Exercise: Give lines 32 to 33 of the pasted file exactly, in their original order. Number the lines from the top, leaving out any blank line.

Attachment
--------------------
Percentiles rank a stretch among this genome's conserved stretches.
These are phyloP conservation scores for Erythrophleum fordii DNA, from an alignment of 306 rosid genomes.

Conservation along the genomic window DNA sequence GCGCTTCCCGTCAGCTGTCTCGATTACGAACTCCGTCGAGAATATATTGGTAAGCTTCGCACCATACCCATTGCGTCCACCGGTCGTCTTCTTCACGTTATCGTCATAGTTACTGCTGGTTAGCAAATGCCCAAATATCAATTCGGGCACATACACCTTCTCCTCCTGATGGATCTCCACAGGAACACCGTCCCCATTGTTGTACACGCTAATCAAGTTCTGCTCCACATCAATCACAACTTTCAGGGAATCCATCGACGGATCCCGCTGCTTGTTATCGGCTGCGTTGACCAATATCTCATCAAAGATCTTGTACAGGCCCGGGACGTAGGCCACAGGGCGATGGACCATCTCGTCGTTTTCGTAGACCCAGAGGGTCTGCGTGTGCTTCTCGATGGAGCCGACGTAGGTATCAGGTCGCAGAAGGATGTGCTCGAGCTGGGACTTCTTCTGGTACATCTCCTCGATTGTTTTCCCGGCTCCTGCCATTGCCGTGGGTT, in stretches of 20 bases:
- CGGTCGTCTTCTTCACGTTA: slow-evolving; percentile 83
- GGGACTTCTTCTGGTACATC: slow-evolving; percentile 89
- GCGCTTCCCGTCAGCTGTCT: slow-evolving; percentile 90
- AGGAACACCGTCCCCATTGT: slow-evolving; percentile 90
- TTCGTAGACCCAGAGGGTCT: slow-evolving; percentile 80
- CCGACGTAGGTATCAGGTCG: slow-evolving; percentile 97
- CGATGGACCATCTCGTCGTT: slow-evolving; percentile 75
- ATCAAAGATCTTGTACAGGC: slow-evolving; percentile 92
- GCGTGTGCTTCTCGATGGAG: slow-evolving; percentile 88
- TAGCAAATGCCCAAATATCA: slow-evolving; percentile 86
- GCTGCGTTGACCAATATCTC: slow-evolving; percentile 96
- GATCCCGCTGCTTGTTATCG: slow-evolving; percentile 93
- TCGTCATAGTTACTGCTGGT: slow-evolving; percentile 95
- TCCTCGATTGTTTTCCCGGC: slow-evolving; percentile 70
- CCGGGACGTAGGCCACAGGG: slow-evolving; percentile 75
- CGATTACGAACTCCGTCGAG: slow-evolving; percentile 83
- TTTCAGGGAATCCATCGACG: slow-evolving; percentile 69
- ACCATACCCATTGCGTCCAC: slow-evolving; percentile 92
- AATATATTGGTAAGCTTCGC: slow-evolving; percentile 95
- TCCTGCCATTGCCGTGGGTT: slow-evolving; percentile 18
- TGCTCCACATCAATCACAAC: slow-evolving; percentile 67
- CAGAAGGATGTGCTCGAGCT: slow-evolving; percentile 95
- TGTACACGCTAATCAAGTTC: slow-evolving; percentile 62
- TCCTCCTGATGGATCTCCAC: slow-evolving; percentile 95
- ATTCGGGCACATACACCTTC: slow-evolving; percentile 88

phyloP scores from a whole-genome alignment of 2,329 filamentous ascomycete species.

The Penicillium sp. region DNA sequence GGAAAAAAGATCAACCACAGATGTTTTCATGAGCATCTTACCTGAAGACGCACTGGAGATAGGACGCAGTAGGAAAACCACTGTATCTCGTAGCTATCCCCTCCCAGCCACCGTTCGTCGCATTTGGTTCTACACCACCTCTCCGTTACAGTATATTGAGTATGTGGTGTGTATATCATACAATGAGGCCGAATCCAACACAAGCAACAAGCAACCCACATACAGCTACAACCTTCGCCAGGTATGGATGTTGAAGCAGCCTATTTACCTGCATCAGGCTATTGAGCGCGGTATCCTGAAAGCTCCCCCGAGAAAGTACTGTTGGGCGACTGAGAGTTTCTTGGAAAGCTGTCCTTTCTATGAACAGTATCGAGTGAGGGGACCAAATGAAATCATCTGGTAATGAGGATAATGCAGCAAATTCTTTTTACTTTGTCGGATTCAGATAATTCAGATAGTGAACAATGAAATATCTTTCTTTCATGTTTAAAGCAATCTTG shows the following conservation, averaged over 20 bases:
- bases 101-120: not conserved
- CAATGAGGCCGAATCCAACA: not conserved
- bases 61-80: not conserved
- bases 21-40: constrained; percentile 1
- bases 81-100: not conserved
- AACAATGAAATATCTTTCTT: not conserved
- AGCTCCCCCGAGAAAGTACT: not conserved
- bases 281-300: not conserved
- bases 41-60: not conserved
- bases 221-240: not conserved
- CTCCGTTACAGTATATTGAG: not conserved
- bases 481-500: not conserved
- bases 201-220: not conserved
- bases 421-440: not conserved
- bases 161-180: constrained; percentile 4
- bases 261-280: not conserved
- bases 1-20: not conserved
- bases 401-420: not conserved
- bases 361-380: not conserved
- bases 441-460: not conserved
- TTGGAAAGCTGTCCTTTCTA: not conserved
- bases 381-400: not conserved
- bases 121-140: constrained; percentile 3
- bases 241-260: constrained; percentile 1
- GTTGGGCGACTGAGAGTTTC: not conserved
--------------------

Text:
- CAATGAGGCCGAATCCAACA: not conserved
- bases 61-80: not conserved